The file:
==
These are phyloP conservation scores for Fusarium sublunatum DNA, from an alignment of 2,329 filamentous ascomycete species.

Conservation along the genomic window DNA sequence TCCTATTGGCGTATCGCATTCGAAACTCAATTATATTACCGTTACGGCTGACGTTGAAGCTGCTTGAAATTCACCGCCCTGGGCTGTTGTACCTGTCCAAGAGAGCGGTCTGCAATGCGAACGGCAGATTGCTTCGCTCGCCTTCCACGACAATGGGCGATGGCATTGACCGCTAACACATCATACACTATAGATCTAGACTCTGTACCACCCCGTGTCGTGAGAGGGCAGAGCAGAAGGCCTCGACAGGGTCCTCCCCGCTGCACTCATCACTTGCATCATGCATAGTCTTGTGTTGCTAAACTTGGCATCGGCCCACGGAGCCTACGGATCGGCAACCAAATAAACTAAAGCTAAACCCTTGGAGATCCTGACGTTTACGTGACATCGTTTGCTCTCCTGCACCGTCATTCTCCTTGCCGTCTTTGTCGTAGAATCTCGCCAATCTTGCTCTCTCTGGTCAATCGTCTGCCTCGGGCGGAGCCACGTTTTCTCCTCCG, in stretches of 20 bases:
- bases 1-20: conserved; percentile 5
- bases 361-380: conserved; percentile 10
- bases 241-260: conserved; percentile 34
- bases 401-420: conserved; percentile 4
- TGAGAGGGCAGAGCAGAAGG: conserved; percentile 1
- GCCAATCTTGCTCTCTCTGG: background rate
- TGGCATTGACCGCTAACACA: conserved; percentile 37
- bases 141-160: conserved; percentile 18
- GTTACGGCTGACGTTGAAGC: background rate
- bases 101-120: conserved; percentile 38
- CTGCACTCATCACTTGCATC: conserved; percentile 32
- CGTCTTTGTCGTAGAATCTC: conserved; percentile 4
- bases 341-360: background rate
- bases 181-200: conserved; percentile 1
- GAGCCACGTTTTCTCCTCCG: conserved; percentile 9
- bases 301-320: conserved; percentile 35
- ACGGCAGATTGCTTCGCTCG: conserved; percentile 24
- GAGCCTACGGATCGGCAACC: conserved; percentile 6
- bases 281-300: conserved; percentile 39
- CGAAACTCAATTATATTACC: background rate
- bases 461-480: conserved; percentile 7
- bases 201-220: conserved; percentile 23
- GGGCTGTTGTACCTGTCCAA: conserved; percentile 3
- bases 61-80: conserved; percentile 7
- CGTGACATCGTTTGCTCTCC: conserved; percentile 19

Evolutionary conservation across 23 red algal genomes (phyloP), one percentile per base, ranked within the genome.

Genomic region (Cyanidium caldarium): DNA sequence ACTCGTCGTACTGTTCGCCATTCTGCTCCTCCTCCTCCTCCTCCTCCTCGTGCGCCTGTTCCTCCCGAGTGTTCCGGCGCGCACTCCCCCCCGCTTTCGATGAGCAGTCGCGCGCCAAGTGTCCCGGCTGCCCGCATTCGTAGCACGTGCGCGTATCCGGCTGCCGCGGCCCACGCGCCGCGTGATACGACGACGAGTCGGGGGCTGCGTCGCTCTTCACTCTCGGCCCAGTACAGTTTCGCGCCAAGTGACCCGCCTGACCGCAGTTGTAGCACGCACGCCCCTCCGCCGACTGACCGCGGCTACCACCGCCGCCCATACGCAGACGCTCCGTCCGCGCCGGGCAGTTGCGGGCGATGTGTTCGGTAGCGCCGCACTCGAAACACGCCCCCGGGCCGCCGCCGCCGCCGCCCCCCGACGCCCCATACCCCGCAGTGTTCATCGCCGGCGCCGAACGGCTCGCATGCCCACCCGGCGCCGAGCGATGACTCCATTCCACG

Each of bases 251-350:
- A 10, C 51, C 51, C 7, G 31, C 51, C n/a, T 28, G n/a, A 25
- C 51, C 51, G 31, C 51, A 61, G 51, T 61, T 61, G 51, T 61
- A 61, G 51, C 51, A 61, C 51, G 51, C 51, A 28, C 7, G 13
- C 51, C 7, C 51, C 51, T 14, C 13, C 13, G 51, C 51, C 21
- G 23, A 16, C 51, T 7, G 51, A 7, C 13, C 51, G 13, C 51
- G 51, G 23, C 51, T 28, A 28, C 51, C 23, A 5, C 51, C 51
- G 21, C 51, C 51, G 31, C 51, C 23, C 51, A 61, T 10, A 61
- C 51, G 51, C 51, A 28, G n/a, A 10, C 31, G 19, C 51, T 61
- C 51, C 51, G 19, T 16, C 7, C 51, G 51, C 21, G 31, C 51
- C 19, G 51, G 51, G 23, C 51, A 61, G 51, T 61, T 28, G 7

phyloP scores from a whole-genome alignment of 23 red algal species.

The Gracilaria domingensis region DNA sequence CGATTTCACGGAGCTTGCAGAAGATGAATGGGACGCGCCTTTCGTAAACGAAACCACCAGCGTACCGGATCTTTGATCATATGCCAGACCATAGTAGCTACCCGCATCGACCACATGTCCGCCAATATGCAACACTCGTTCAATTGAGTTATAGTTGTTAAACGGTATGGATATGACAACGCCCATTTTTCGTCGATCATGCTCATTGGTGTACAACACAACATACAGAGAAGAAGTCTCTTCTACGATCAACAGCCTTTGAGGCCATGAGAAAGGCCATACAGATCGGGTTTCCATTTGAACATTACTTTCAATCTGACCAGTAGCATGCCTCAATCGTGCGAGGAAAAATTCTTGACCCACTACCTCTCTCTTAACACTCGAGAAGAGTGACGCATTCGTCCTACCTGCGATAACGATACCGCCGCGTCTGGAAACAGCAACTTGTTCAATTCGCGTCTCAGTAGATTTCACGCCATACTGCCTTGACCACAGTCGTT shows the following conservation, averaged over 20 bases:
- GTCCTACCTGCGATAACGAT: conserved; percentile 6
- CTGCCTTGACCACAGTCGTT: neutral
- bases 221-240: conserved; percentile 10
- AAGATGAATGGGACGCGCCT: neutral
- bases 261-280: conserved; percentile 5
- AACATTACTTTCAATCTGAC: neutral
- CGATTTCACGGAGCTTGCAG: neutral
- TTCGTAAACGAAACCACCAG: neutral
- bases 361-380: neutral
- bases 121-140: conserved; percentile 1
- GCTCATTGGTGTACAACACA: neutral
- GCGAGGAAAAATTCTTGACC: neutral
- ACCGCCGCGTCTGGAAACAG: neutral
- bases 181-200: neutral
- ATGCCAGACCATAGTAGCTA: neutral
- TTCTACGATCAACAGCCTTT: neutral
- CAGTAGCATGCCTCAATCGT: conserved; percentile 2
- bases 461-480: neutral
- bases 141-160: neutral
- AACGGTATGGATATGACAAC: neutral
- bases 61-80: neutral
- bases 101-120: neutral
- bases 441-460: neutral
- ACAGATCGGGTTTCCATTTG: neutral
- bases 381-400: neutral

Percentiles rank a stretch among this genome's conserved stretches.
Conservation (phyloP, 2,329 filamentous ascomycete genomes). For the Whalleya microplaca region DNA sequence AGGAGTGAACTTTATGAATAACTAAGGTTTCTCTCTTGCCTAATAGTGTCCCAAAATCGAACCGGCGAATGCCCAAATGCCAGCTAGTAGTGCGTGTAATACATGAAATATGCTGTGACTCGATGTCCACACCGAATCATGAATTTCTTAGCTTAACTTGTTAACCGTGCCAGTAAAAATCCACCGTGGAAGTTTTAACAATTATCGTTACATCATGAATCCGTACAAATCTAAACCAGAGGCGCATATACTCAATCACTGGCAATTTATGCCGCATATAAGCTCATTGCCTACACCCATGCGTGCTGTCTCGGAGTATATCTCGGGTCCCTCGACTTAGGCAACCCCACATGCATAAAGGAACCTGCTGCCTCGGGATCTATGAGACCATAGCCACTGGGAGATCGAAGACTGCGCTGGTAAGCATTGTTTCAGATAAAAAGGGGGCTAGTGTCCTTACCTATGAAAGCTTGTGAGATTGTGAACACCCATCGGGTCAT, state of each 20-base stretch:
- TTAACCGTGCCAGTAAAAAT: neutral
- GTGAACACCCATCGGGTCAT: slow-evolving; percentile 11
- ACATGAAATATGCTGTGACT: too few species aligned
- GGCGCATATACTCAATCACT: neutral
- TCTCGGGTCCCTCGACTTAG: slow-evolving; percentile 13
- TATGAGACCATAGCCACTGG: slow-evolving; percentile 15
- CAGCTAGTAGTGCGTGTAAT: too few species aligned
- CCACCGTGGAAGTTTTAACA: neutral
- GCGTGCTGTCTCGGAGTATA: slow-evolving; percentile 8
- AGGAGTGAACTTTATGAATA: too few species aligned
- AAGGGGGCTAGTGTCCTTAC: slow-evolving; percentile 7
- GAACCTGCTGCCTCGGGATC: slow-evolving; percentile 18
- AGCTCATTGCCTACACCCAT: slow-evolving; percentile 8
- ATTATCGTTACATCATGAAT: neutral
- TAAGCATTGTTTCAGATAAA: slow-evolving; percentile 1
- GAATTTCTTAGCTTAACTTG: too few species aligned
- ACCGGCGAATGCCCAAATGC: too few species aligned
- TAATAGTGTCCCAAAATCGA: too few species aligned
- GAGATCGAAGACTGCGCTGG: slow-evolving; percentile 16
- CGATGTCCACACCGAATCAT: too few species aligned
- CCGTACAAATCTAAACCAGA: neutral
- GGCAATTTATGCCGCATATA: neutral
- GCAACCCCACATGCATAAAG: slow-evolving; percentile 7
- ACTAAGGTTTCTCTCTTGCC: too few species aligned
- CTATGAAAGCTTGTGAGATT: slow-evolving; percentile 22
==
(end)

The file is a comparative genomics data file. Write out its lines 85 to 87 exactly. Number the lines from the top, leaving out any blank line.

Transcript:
- GAATTTCTTAGCTTAACTTG: too few species aligned
- ACCGGCGAATGCCCAAATGC: too few species aligned
- TAATAGTGTCCCAAAATCGA: too few species aligned